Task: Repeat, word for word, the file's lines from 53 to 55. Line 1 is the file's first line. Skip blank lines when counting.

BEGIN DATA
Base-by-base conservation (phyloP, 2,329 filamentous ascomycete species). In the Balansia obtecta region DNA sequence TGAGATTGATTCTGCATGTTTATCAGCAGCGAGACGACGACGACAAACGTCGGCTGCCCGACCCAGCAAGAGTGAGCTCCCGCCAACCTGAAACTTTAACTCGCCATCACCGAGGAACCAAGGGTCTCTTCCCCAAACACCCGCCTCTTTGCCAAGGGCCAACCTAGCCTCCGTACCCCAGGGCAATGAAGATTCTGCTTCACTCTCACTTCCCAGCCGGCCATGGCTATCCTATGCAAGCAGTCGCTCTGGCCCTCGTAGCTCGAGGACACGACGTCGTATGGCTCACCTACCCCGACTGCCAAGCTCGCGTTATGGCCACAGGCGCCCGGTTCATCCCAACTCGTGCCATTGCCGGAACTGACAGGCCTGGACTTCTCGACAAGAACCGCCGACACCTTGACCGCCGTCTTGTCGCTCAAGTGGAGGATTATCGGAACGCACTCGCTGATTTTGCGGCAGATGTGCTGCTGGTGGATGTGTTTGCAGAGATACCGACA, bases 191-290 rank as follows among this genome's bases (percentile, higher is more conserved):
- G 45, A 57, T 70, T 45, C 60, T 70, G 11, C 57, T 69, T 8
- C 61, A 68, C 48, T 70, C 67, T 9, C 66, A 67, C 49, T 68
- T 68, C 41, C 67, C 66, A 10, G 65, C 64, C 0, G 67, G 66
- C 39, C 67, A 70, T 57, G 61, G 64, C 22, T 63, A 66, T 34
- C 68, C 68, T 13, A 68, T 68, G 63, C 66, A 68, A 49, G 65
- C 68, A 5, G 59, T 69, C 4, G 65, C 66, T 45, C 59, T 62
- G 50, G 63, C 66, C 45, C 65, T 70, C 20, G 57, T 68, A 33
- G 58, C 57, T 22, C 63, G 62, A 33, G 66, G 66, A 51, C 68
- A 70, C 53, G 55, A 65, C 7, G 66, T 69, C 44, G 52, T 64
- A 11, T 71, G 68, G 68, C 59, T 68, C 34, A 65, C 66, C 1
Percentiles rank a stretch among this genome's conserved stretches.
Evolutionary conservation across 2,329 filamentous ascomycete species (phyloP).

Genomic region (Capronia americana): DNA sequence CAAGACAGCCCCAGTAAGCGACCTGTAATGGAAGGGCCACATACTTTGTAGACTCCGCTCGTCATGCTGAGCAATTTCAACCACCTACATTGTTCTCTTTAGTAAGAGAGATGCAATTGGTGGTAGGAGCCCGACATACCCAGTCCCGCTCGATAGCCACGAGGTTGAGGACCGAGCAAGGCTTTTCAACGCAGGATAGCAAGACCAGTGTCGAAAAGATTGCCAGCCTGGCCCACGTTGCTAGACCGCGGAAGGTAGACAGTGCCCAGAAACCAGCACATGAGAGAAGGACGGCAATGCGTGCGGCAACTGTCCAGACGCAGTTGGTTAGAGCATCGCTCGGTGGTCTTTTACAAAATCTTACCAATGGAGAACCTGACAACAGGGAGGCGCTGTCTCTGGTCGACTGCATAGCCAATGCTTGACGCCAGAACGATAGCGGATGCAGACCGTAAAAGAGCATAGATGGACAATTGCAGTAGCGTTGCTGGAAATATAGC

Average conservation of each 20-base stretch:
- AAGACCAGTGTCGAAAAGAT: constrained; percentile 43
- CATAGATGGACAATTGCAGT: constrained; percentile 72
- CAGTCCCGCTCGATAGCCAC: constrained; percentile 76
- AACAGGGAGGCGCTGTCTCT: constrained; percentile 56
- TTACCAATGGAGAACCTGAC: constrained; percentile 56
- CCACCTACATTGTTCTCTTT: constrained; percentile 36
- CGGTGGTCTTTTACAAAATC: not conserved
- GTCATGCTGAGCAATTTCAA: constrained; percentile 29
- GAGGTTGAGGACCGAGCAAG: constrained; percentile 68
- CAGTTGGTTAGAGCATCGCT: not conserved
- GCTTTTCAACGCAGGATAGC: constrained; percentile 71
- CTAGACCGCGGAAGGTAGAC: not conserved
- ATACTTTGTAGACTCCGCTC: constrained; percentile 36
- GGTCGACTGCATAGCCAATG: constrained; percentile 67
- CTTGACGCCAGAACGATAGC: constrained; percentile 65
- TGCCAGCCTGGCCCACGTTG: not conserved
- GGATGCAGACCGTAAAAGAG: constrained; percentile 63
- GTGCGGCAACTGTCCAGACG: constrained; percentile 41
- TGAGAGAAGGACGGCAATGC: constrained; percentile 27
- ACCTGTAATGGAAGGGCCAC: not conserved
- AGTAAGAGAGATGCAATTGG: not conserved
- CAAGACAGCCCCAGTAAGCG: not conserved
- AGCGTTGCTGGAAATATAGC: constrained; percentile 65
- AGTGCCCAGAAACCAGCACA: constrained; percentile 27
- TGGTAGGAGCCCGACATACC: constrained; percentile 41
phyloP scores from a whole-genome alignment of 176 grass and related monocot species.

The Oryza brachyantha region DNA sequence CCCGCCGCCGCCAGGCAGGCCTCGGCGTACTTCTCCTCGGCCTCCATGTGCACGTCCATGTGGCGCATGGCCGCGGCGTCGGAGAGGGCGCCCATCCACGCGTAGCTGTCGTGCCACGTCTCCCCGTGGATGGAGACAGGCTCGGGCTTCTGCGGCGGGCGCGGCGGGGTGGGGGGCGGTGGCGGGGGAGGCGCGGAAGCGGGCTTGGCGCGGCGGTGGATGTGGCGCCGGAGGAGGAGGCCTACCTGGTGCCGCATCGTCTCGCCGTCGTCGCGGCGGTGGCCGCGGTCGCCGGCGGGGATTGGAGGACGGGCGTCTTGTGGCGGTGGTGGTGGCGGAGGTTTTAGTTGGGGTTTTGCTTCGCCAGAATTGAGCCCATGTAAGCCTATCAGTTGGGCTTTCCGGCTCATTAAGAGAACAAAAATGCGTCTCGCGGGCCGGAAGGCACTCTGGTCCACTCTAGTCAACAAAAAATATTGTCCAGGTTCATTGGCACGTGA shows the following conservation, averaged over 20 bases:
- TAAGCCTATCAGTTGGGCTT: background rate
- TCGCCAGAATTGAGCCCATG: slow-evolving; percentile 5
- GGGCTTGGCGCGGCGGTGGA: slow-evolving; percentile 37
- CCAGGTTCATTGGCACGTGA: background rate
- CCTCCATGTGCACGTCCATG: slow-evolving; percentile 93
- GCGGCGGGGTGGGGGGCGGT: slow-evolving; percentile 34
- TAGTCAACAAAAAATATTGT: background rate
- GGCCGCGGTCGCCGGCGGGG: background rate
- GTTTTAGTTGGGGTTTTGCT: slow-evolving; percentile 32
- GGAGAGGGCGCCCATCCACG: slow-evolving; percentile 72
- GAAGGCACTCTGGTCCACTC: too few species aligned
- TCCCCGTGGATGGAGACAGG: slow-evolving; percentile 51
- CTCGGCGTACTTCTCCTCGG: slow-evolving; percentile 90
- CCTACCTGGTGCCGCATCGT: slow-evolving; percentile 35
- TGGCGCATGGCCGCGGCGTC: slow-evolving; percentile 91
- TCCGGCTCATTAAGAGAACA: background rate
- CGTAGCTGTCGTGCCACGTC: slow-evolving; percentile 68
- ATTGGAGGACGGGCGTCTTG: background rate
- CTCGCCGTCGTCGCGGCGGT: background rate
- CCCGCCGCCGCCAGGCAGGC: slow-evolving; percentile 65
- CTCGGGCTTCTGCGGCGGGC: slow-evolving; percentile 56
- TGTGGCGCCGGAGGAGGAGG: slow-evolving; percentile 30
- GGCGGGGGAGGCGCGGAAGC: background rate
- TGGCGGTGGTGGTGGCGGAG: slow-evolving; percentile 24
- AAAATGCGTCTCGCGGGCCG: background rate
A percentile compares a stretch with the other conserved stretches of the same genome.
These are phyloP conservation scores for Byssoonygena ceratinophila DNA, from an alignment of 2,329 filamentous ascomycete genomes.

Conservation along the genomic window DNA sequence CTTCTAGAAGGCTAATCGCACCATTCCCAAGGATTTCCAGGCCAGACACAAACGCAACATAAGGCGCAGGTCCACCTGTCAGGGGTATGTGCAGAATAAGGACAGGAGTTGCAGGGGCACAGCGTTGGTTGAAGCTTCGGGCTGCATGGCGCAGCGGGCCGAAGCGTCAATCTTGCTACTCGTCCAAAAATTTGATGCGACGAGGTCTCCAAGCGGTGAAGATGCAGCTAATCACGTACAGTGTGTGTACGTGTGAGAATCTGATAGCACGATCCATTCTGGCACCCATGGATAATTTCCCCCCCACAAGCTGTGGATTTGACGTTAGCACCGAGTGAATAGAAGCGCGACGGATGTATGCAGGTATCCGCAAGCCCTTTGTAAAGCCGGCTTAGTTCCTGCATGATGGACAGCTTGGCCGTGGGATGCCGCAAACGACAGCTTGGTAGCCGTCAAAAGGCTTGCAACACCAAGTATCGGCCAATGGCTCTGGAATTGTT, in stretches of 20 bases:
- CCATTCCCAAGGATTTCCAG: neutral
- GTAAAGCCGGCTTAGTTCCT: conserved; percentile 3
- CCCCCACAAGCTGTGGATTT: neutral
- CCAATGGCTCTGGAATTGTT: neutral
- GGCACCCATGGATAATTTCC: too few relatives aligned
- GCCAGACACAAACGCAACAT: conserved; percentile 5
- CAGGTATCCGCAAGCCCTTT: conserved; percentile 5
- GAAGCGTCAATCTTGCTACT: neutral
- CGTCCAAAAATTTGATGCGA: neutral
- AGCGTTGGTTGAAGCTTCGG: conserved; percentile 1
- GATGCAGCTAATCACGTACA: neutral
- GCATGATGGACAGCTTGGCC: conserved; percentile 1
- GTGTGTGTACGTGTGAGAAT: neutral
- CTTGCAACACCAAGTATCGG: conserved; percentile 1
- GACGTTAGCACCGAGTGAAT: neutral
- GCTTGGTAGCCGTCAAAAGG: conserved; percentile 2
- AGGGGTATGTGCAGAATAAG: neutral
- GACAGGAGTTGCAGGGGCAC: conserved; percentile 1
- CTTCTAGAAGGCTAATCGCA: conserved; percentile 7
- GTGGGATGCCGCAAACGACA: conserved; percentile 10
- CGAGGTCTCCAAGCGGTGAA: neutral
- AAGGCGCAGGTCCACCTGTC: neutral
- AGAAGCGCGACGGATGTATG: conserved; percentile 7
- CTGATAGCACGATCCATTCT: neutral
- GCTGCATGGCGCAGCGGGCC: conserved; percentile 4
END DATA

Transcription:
- GAAGGCACTCTGGTCCACTC: too few species aligned
- TCCCCGTGGATGGAGACAGG: slow-evolving; percentile 51
- CTCGGCGTACTTCTCCTCGG: slow-evolving; percentile 90